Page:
The Rat Fan Club


Coping with Allergies to Rats

by Debbie "The Rat Lady" Ducommun

For those of us who love rats, I think one of the most dreaded situations we might have to face is developing an allergy to rats. Studies have shown that 20% of households include someone who is allergic to animals. Allergies to dogs and cats are most common, because exposure to these animals is greater, but allergies to rats can occur. For statistics, we must turn to a laboratory setting. One study found that 23% of those who work with lab animals were allergic to their charges. Rabbits caused the majority of the respiratory symptoms, while rats caused most of the skin reactions. Guinea pigs and mice also caused allergies. Another study found that allergies to mice and rats developed in 10-30% of laboratory animal handlers.

Of course, lab workers are exposed to larger numbers of animals than the typical rat owner, so I don’t think allergies to rats are that common among rat owners. But it is common for a person to get a skin rash after handling rats. Their toenails are so sharp, they actually penetrate the skin without the handler knowing it. This opens the skin to allergens the rat may be carrying on its feet. When I first starting working with rats in the lab, my skin reacted to the rats all the time. Anytime I held them, my skin developed an itchy rash. As the years went on, my reaction gradually diminished. Currently, I only react if a rat actually scratches me, and then the scratch welts ups and itches.

Rats produce three types of allergens: dander (dead skin cells), saliva and urine. (Contrary to popular belief, animal fur does not cause allergies.) When rats groom themselves, their saliva is spread on their skin and fur. They can also pick up urine on their feet or other parts of their body. As these allergens dry and flake off, they can become airborne. They can then land on furnishings where they can stay for years.

One study found that the major allergen in rat urine increases as the animal ages, and is more prevalent in males, so if you are allergic to rats, it would be better to have females. Another study found that black cats seemed to cause more allergies than light colored cats. It’s not known if this applies to small animals, but perhaps it would be better to choose light colored rats. Individual animals differ greatly in the amount of allergens they produce. For example, a few years ago a Rat Fan Club member reported that her daughter, Karyn, had an allergy to her first rat, a female black hooded named Sophie. When Sophie was kept in Karyn’s bedroom, Karyn had a stuffy nose and watery eyes. When Sophie was moved out of the room, the symptoms went way. When Karyn handled Sophie, the insides of her arms turned pink and her shoulder, where Sophie sat, turned red. A year later, this family got another rat, Gwenny, who was a rex, and this rat caused no symptoms at all.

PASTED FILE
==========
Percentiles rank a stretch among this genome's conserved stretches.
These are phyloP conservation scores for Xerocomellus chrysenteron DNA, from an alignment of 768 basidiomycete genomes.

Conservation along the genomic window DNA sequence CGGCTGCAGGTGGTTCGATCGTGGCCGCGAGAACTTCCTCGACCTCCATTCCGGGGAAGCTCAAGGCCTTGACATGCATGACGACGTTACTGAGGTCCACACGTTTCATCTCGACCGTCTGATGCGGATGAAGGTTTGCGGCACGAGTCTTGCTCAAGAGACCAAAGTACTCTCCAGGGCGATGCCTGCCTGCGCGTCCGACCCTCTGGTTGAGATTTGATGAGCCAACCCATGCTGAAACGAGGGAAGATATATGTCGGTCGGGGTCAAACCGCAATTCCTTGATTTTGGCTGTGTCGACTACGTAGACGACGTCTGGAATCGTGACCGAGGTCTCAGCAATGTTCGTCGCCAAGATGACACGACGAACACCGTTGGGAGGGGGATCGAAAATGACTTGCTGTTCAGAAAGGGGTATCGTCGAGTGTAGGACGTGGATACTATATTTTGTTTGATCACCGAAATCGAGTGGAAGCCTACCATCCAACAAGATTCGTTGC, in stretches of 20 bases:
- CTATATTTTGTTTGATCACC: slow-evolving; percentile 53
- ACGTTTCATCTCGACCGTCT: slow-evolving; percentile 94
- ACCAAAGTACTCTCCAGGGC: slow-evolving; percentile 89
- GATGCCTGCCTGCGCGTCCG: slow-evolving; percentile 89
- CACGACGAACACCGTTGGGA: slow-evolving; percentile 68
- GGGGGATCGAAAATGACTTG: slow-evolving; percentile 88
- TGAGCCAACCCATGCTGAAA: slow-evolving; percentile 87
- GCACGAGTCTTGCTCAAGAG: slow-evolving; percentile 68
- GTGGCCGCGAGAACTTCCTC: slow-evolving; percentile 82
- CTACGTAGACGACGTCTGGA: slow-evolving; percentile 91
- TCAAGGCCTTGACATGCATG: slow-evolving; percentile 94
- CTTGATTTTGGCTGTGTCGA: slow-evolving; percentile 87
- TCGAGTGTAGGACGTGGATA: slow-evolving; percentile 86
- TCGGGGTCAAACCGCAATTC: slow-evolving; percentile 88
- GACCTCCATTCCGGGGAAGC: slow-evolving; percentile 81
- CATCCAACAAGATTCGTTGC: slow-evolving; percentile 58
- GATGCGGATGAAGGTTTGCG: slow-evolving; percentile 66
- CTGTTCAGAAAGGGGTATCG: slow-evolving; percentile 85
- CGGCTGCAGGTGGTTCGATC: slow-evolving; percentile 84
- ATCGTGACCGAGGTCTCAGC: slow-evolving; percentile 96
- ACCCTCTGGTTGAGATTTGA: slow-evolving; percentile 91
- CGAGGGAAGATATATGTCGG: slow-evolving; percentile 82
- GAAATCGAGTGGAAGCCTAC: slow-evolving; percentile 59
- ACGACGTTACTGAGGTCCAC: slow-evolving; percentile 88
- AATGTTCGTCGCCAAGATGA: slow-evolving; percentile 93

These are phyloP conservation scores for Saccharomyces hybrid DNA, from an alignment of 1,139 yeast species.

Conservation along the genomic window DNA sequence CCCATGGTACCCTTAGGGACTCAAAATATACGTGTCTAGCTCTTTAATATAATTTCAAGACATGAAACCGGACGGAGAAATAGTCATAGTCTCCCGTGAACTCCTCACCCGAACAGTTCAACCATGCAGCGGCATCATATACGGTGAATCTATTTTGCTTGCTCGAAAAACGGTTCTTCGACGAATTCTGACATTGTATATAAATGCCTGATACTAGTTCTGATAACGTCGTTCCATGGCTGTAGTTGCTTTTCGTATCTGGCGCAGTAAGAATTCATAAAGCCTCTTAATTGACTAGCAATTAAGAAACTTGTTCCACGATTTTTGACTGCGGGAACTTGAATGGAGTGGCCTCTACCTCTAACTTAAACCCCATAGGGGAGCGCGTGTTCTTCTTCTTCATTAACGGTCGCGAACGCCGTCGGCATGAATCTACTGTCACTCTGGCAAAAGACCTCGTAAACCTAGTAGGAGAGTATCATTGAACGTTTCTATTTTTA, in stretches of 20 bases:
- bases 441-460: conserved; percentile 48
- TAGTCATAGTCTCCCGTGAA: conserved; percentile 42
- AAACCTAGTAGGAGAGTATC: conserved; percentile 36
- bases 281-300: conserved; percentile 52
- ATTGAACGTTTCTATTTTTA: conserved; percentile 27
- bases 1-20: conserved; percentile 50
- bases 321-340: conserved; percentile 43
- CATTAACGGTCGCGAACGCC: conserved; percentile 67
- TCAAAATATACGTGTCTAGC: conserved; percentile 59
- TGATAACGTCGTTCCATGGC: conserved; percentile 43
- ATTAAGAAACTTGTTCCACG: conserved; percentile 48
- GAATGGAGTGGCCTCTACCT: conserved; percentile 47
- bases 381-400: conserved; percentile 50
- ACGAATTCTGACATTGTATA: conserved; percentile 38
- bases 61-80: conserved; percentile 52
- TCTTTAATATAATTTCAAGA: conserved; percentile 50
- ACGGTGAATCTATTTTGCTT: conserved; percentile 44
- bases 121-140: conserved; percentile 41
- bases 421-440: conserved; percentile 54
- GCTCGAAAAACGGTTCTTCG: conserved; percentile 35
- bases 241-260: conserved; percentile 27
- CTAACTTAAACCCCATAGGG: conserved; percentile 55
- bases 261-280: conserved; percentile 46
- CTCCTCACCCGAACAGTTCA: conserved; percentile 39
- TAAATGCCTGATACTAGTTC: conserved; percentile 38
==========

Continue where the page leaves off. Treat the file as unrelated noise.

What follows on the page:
However, you shouldn’t conclude that all rex rats are less allergenic. It could be that Gwenny just happened to produce less allergens. However, I think it’s pretty safe to assume that a hairless rat would probably cause less problems, simply because they have no fur on which allergens can stick. If there are any of you out there who have reacted differently to different rats, please let me know so I can build my knowledge base.

Other Causes

In some cases, what is thought to be an allergy to a rat or other small animal is actually an allergy or sensitivity to the animal’s bedding. Pine and cedar shavings, especially, can cause respiratory symptoms in sensitive individuals due to acids that damage the respiratory tract. So, before an owner gives up a pet, they should first try changing to a different bedding. In addition, people who have one allergy commonly have other allergies as well. It’s possible for allergy symptoms to be caused by other sources either instead of the pet, or in addition to the pet. Allergies are cumulative. That means that the more allergens you are exposed to, the worse your symptoms will be. Even if you are truly allergic to your rats, if you can reduce your exposure to other allergens, this might reduce the symptoms significantly and allow you to enjoy your rats. If you suspect that you are allergic to rats, this can be confirmed by tests performed by an allergist. There are two types of tests that can be used. One is called a RAST (radioallergosorbent) test and is done on a blood sample. The other is called a scratch test where tiny amounts of allergens are applied to a small scratch or prick made in the skin. If you have an allergy to that allergen, your skin will react by forming a welt. The severity of the reaction tells you the severity of the allergy.

A few years ago, member Donna Berriman of Falls Church, VA wrote about getting tested for allergies to rodents. She said, “I asked my allergist to run a rat and mouse allergy test. These serums are not normally stocked in most allergists’ offices, so they had to be ordered. I tested highly allergic to mice and mildly allergic to rats.”

Reducing Rat Allergies

If you are allergic to your rats, and want to keep them, there are steps you can take to reduce the symptoms. Some simple steps may be enough to reduce your symptoms in mild cases. As Karyn’s example above showed, it is important to keep your rats out of your bedroom. Ideally, the rat cages should be cleaned by someone else. If possible, the cleaning should be done outdoors, or at least in a well-ventilated room, to reduce the number of allergens released into the house. If you must do these tasks, wear a painter's mask.

Always wash your hands after handling your rats, and refrain from rubbing your eyes after touching them. Showering and shampooing your hair frequently will help remove allergens from you. If you develop a skin irritation after handling your rats, wear thick clothing to protect your skin. If necessary, you can even wear gloves with the fingers cut off. If you still get a rash, wash your skin thoroughly after playing with your rats and apply a lotion containing aloe vera which will soothe the itching and irritation.